The southeast will be utilising the PLCM funding to host roadshows across the region on riparian strategies and bush regeneration techniques. Regional workshops and field days are also planned to cover topics as diverse as koalas, regenerative agriculture, keystone species, fungi and flora, preceded by information sharing webinars so that the theory can be put into on the day. A muster to bring everyone together is in the mix too.

Along the east coast learning opportunities to better understand private land management of feral animals, woody weeds, caring for country, ecological burns for biodiversity, koalas, and fungi will see workshops and field days held. A growing interest in understanding bush regeneration strategies will provide food for thought about the value of retaining and expanding remnant vegetation.

If you’d like to find out more about what’s happening in your region contact your local landcare group, or BCT representative. All regions across the state have something to offer.

Private land conservation, by providing opportunities for landholders and Landcarers to connect and support each other, will greatly contribute to the Global Biodiversity Framework’s 30×30 targets calling for 30% of land under protection by 2030.

The Private Land Conservation Matters program is key to unlocking the potential of landholders to protect biodiversity across the state. LNSW acknowledges the foresight and support of the BCT in resourcing Landcarers to deliver an extensive program of activities for landholders to conserve biodiversity on their property.

March 2024

Private Land Conservation: How one farming family helped support a flourishing natural environment and a sustainable and profitable farm.

To leave a lasting legacy, you have to first envisage what kind of legacy you want to remain. For Bronwen Newman and Andrew Naylor of ‘Mt Belubula’ in the NSW Central Tablelands, it was one of a flourishing natural environment, that worked alongside a sustainable and profitable farm for future generations to enjoy.

With an in-perpetuity agreement for 105ha with the Biodiversity Conservation Trust (BCT), Bronwen says the thriving flora and fauna in their exclusion areas is a testament to how co-existence can occur.

“We are planning for the future. We feel it is our responsibility to leave the land in better shape or certainly enhance it for future generations. With this in mind, we decided that our conservation work should go with the farm, whoever runs it, and an in-perpetuity agreement ensures this and helps the next landholder financially.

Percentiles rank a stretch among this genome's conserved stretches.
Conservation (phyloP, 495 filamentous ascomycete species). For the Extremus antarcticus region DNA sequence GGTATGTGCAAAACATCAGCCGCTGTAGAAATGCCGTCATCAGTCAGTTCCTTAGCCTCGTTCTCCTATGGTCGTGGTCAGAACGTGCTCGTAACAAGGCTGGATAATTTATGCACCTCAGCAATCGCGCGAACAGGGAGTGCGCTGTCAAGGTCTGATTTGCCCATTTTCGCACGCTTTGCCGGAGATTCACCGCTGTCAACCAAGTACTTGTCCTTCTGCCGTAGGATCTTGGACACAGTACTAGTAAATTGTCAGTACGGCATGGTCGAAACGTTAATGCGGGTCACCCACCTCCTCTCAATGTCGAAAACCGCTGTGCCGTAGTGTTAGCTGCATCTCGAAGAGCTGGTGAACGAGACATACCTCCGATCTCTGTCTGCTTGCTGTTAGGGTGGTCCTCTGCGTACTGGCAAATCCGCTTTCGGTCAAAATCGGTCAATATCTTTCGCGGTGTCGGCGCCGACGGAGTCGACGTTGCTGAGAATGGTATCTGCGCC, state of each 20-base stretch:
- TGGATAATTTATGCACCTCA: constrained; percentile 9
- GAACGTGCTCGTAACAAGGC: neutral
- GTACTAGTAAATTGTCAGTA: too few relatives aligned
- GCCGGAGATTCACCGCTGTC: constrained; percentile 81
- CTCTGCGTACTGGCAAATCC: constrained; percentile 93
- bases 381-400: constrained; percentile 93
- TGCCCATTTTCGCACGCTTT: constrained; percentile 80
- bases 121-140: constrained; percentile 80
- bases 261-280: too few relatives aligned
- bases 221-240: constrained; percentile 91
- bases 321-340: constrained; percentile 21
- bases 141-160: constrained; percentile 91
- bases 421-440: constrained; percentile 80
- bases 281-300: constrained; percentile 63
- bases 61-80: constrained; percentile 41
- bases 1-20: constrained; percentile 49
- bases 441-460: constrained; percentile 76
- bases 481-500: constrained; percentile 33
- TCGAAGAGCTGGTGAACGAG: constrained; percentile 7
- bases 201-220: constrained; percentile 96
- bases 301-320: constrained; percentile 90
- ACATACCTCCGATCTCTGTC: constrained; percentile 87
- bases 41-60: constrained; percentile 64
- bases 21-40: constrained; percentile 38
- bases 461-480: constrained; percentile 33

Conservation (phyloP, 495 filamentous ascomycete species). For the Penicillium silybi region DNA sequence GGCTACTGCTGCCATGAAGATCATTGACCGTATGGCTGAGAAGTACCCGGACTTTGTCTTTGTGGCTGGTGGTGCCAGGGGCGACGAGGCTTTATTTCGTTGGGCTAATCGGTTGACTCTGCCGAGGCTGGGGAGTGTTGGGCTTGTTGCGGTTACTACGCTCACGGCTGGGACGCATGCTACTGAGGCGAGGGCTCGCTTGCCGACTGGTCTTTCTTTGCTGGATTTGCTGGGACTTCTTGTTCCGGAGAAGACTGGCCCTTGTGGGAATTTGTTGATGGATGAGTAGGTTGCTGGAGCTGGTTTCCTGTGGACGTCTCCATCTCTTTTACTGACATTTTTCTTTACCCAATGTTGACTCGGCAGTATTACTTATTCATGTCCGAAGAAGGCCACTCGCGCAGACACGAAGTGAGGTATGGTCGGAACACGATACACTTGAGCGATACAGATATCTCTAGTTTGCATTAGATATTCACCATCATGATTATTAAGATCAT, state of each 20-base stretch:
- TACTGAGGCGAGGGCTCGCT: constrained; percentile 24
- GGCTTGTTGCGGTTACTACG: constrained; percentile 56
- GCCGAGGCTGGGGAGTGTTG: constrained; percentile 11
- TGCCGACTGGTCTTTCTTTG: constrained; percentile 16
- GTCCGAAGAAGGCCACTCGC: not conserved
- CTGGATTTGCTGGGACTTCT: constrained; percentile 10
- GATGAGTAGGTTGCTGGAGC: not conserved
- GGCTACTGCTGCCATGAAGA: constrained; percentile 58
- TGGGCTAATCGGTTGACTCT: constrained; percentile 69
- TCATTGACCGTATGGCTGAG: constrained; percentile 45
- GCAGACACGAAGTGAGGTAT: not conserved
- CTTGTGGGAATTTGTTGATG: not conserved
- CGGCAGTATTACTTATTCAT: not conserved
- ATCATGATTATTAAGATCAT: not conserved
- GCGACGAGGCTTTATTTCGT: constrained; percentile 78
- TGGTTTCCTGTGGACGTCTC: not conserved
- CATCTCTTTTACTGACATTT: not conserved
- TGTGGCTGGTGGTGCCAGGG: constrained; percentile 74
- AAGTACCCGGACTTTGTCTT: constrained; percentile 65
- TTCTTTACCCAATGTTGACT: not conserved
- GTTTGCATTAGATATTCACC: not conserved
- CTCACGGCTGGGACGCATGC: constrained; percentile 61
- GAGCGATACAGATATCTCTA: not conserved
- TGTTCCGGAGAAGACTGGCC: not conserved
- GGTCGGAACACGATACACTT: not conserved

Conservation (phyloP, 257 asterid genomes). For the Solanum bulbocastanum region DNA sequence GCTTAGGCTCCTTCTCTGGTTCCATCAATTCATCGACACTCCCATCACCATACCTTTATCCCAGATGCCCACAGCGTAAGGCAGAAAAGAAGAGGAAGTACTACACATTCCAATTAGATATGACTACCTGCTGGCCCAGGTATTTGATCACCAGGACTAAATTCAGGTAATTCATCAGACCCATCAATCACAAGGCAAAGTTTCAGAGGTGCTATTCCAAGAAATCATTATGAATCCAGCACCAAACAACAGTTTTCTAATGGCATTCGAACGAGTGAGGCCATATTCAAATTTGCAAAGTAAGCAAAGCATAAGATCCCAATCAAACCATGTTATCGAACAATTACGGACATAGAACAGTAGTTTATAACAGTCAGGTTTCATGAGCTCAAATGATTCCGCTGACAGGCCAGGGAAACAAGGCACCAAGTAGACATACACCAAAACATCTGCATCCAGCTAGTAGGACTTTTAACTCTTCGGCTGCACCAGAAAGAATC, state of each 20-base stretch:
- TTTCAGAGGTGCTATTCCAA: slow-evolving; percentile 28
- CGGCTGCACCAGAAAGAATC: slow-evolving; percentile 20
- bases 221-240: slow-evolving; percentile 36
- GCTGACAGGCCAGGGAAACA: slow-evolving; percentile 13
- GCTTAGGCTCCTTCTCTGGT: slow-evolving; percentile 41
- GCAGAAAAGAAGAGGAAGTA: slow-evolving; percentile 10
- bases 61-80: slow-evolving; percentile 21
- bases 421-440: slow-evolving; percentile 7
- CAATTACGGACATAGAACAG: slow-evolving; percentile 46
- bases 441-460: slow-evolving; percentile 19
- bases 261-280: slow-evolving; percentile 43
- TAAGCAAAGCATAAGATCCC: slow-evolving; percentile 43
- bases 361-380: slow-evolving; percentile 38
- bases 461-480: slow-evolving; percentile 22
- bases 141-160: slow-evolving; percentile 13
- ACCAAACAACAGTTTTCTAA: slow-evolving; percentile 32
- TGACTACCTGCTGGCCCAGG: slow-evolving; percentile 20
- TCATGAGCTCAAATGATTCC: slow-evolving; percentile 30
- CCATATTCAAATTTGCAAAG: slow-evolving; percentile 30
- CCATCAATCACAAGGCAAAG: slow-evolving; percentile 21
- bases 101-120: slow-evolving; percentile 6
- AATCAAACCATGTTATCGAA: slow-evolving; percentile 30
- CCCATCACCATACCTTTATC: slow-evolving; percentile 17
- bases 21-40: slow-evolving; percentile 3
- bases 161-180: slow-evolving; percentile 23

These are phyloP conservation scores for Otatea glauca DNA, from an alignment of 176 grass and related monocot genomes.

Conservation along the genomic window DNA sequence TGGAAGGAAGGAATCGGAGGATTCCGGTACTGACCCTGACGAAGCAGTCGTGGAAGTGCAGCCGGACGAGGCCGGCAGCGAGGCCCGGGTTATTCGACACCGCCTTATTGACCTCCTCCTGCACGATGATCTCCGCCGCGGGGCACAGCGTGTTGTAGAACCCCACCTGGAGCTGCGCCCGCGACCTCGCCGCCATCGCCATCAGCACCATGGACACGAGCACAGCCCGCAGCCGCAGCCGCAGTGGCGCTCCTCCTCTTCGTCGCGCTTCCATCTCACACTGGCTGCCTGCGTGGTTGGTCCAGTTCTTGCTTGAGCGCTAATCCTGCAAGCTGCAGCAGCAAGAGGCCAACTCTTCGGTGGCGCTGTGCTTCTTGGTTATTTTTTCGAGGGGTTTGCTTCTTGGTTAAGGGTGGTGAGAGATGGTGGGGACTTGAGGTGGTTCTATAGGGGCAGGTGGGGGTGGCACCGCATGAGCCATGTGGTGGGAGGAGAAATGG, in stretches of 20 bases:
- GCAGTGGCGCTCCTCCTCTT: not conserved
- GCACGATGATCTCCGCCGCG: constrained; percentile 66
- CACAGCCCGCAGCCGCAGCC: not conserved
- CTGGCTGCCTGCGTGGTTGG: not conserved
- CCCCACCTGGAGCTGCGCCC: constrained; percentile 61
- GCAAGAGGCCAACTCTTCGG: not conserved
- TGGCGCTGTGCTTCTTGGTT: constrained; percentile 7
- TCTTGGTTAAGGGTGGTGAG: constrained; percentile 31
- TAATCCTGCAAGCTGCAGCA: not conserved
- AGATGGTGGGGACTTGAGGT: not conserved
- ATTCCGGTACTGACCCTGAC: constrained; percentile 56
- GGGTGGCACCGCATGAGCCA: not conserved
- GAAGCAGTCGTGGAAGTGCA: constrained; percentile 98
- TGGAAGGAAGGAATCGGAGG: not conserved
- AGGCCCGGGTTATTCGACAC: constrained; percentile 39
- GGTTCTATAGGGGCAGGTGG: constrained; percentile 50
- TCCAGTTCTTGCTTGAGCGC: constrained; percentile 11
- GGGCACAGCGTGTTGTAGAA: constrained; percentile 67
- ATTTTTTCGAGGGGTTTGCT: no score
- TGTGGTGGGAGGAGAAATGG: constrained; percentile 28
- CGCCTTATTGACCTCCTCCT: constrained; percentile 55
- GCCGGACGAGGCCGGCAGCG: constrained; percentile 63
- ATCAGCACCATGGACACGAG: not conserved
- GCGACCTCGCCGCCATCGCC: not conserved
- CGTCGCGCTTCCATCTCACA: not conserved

“When we entered an agreement, we had land that wouldn’t sustain high stocking rates but was part of an endangered ecological community and supported many threatened species. So, we put in a tender and the BCT staff came and worked with us and thus began the process.

“We need to all be a part of this process to improve and protect our environment and Landcare can help every step of the way. We hope future generations will gain a stronger understanding and protect our natural assets.

“Our conservation efforts have helped with the regeneration of native plants which then encourages native wildlife and creates sustainable agriculture. But also, simply, it’s really lovely to go out and see what species of flora and fauna are coming back since we began the exclusion area and these incredible seasons,” said Bronwen.

Bronwen and Andrew’s farm contains the critically endangered grassy box woodland and provides habitat for a range of threatened species such as the superb parrot and Glossy Black-Cockatoo.

“We’ve been involved with Mid Lachlan Landcare for many years and our Local Landcare Coordinator Tracee Burke is just fantastic. She put us in contact with the BCT so the collaboration between the two organisations is fantastic as it builds on all the work we do.

“Landcare offered us support in helping achieve protection of land areas which had been degraded by misuse over a long period of time. Our involvement in local Landcare has provided us with a variety of options and grants to help farmers such as ourselves with different projects which enhance our ecology and help us become more sustainable.

“Our work with Landcare and BCT is both supportive and encouraging in helping us achieve our goals of future sustainable farming.”

To find out more about the Biodiversity Conservation Trust click here or to find out about the partnership project, Partnering in Private Land Conservation, between BCT, Landcare NSW and the NSW Landcare network click here.